Of all the reasons though, the most obvious one is the one they never mention; they are useless for everything else except gambling. And any gambler with chips in their hand quickly forgets that they are playing with real money.
The atmosphere round the table has improved. Now that I’m winning, everything becomes agreeable. I have Petrona Gutierrez to my side (a Philippine lady who, despite her name, doesn’t speak a word of Spanish) and also Angelina, a young, fat girl with a nice face, accompanied by a friend that keeps pestering her for money.
“Come on Angie, give me something to double up. I’ll win and then I’ll give it back,” is the phrase that’s repeated every two or three hands.
Angelina gives him everything she wins and in the meantime explains that she had to leave her house because of the hurricane. The house was only partially destroyed, but as far as the government is concerned that’s enough. The demolition was planned for this month and now Angelina is living with her aunt and uncle.
“I shouldn’t stress about it, you know,” says Angelina pointing to her stomach. She’s six and a half months pregnant, saying the number “six and a half” between mouthfuls of cigarette smoke.”
I look at her.
“I’ll quit smoking when she’s born,” she says and puts her cards on the table.
The croupier is a Colombian called Luis and isn’t particularly lucky. Which, of course, means that we are! Petrona, Angelina, Angelina’s friend and I begin to nonchalantly win, while we talk about life, drink and whatever else we fancy. It feels like being on a beach at sunset. I start getting comfortable and decide to bet heavily, and that’s when a drunk guy called Evan appears on the scene and spills a glass of something orange and sticky on the table. He wets the whole deck. The croupier reacts quickly with some kleenex and mops everything up in seconds, but the cards are ruined.
“We can’t carry on here. This table is closed,” says the croupier.
Petrona has a thunderous look on her face.
“You’re not closing anything, goddamnit! Always the same thing happens when I’m winning! This is all a scam, a scam! Get another deck of cards and we carry on playing.”
“I’m sorry, there aren’t any more cards.”
What follows is pure indignation and chaos. Everybody – except the drunkard – complains energetically, even though deep down I know that I’m exhausted anyway. I’m tired: it was too many hours for me.
Petrona, on the other hand, is older than I am – she’s over sixty – and still displays a fierce will to fight her corner despite having been awake all night. Shouting, she explains to the casino staff that she had let a bus back home leave, so that she could play and if they don’t open the table she’ll have stayed for nothing and she’s on the verge of breaking down and she wants a rest but she doesn’t have a room in the hotel because she was going to gamble all night.
Petrona is a force of nature that anybody with any sense would want to avoid. Anybody, that is, except the casino: we all know that Petrona could walk a few metres and go to another gambling den with dry cards, but Petrona knows that no casino likes to lose customers. Before I’ve finished my cigarette, Petrona has keys to a complimentary room in her hand, on the house, but she still doesn’t leave the table. Nobody does.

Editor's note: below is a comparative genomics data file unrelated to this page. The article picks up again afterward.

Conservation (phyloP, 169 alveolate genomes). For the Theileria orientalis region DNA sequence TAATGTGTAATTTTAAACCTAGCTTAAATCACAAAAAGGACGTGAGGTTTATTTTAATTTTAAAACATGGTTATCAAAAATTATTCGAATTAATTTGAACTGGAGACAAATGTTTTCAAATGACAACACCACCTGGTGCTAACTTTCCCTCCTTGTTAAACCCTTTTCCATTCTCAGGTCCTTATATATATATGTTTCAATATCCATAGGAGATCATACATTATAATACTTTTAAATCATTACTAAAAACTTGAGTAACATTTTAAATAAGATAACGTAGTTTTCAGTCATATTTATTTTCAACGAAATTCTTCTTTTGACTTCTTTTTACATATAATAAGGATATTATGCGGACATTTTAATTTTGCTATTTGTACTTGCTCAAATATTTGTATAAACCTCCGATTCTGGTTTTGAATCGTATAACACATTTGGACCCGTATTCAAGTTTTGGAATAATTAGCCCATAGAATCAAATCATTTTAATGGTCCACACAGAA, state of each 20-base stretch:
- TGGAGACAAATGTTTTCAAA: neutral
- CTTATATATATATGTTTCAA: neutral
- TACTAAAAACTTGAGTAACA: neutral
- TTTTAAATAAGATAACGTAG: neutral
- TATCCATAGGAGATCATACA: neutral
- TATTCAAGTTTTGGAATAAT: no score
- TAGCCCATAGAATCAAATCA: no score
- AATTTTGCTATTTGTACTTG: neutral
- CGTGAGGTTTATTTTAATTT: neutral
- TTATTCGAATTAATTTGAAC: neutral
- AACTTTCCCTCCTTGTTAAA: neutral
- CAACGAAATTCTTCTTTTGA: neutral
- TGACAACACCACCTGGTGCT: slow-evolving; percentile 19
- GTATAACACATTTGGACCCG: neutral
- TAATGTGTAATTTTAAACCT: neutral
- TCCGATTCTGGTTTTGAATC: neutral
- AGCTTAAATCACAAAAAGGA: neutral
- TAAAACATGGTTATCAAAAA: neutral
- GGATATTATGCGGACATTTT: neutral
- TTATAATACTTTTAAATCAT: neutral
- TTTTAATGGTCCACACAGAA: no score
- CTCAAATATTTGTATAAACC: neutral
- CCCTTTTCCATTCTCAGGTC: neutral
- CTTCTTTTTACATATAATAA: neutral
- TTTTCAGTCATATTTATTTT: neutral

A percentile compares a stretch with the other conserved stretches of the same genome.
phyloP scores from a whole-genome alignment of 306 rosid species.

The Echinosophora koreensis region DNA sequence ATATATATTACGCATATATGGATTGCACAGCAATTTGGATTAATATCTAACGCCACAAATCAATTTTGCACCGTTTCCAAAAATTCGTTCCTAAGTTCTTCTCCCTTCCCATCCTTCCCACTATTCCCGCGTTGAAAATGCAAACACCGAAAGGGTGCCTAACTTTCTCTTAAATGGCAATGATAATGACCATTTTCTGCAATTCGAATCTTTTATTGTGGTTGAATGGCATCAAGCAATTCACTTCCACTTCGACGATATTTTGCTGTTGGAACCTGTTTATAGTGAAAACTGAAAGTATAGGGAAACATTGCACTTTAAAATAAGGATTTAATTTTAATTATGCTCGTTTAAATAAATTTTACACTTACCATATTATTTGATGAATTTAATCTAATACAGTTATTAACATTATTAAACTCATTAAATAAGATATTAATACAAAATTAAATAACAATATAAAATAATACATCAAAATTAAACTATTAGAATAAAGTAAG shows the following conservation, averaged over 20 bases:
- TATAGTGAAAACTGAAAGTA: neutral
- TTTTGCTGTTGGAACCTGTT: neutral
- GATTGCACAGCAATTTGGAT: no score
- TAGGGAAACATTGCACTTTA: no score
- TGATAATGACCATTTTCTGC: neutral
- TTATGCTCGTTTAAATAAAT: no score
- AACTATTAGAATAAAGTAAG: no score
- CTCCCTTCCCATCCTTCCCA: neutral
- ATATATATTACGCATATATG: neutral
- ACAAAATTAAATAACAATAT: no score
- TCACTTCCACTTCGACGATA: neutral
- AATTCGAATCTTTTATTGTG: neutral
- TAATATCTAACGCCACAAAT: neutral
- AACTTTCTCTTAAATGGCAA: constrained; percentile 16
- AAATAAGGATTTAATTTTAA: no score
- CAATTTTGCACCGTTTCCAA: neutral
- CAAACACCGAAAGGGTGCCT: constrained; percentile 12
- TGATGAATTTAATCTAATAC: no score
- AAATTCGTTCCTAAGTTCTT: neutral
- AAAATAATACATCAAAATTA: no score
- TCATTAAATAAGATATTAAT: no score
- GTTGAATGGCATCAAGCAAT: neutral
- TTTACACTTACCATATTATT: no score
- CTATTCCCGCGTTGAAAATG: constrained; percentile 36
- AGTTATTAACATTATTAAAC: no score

Angelina surveys the scene with a bored expression while whistling drowsily what sounds like the song “Under the Boardwalk”. When the sun goes down / and the evening falls at last / I want to forget the moments / I spent under the boardwalk (?????). I look at her, surprised.
“The Drifters,” she says. “Have you heard the Springsteen version?”
To be honest I thought it was by Gabriel Carámbula.
“I didn’t know Springsteen had recorded that song,” I say.
Angelina takes out her phone, goes onto YouTube and under the search “Hurricane Sandy, coming together” appear Bruce Springsteen, Billy Joel and Steven Tyler singing “Under the Boardwalk”. Fixing the boardwalk, I’ll know afterwards, cost more than fifty million dollars. And the musicians raised most of that money at a concert. It’s a beautiful song and even though we’re not playing, for a moment we’re having a good time. Even Angelina’s friend stops asking her for cash.
“There are cats under the boardwalk,” says Petrona. “Hundreds of them. The cats of Atlantic City are really famous. People were worried because they left with Hurricane Sandy, but now they’ve come back and there are volunteers here from all over the country who come to look after them. People don’t have homes, but they look after the cats.”
Translated by Son of Seitan
The English version of “Blackjack in Atlantic City” will be published in four sections. The forth and final instalment will be posted on Thursday 2nd May.
Marcos Peyrera is a lawyer and writer. His novel Te sigo, published by Libros del Zorzal in 2012, was highly acclaimed by critics.
His article Blackjack in Atlantic City was featured in the 12th issue of Orsai magazine. To see more articles, illustrations or comic strips from Orsai (in Spanish), click here.